Since Shoichi Yanagimoto was appointed as head coach in 2003, the Japanese senior women’s national team has been developing if not rapidly, then steadily. Yanagimoto’s squad has made steady progress so far and now they are aiming to fulfil their long-cherished desire to win a medal in the Olympics in Beijing next year. Many believe that Japan’s dream cannot be realized without Yanagimoto.
Although there are many volleyball coaches in the world, there are not many like Shoichi Yanagimoto, the present head coach of the Japanese women’s squad, who has been involved in various aspects of volleyball throughout his career.
Yanagimoto, born in Osaka in 1951, was a promising setter even in high school and won two national high school titles. He decided to pursue a career as a volleyball player with the New Nippon Steel team, one of the major companies in Japan, and was selected for Japan’s national squad. He achieved remarkable success – 1st at the Asian Games in Iran in 1974, 3rd at the World Championship in Mexico in 1974 and 4th in the Olympics in Montreal in 1976. Furthermore, for four seasons from 1980 to 1984 Yanagimoto played two roles at New Nippon Steel - as head coach and as the key setter - and he led his squad to a glorious victory in the Japan League, the then premier League in Japan, and Yanagimoto himself was voted Best Coach in 1982.
In 1985, Yanagimoto was invited to Thailand to coach the Thai men’s national squad. Despite a lack of time and difficulty in communicating to his players his passionate ideas about coaching, Yanagimoto guided them to first place at the SEA Games. He sometimes recalls this time in Thailand and is convinced that his experiences there has broadened his horizons and mind.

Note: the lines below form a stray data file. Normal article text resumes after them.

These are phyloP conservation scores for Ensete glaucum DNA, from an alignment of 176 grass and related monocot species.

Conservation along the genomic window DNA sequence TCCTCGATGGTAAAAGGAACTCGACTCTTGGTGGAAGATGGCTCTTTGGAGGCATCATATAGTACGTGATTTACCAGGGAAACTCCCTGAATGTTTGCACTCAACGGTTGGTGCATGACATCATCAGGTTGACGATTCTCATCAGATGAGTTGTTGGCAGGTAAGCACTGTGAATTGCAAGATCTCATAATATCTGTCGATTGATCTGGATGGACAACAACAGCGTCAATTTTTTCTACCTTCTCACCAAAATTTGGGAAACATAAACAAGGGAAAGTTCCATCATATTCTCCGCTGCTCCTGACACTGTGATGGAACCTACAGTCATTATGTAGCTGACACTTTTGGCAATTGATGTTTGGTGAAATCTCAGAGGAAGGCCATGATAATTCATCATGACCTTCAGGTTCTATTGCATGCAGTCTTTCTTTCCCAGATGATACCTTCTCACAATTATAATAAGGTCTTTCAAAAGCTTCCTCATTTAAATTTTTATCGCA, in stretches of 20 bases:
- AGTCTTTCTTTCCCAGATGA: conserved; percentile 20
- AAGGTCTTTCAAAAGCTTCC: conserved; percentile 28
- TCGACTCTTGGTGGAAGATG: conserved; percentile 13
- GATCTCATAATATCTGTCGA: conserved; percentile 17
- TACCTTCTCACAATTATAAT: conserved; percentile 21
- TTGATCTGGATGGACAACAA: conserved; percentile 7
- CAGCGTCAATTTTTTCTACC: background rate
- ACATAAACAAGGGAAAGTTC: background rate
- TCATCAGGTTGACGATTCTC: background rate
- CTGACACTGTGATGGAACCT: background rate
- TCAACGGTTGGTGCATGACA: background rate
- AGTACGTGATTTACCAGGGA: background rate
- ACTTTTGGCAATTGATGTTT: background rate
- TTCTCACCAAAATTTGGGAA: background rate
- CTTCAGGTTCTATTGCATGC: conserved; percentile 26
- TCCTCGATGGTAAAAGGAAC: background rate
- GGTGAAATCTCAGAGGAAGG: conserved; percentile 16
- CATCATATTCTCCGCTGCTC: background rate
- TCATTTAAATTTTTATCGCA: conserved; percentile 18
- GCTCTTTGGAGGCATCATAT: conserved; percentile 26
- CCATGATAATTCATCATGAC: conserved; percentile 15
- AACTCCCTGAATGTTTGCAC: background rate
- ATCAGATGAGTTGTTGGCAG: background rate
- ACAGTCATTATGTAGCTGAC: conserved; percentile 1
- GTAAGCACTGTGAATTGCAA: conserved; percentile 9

In the following year, 1986, Yanagimoto was asked to be involved in the founding of a new team, Nisshin Steel, and to coach them. So he resumed his career in Japan and Nisshin Steel soon got prompted to the first division, the V. League. As a result, Yanagimoto’s reputation as a coach was enhanced.
1997 was the turning point in his volleyball career when he took over TOYOBO Orchis, a women’s company team in the V. League, and won the V-League twice in five seasons. However, in 2002, despite being one of the top teams, the owners decided to follow the example of Hitachi, Odakyu and UNITIKA and close down their volleyball team as a cost-cutting measure due to the long-lasting economic depression.
In spring 2003, Yanagimoto was appointed as head coach of the Japanese senior women’s national squad by the JVA. Within 8 months his squad had made a remarkable improvement and ended up 5th at the women’s World Cup in November. At the OQT in the following year, Japan finished 1st and eventually qualified for the Olympics. Since the Olympics in 2004, however, all has not been smooth sailing for his squad. Whenever key players left the squad due to injuries, Yanagimoto always tried to make his team strong by making the most of his remaining players’ ability. He can show his abilities as head coach in the face of adversity.
The final goal of 2007 is, needless to say, qualification for Beijing Olympics next year. In order to reach the final goal, Yanagimoto will set many short-term goals the first of which is to become one of the top three teams at the World Grand Prix 2007.
Yanagimoto has made a careful plan for 2007. Immediately after the national volleyball competition in May, the national team will get together in Tokyo. The first international competition will be “The Volleyball Tournament of the First President of Russia, Boris Yeltsin” from 26th June to 4th July. During this tournament the players will be chosen with the World Grand Prix 2007 in mind.
The national players of 2007 will be announced in April. Nevertheless, most national players of 2006 are expected to remain in the team. This year will not be the year to give a chance to young players, but to complete Yanagimoto’s squad for the Olympics.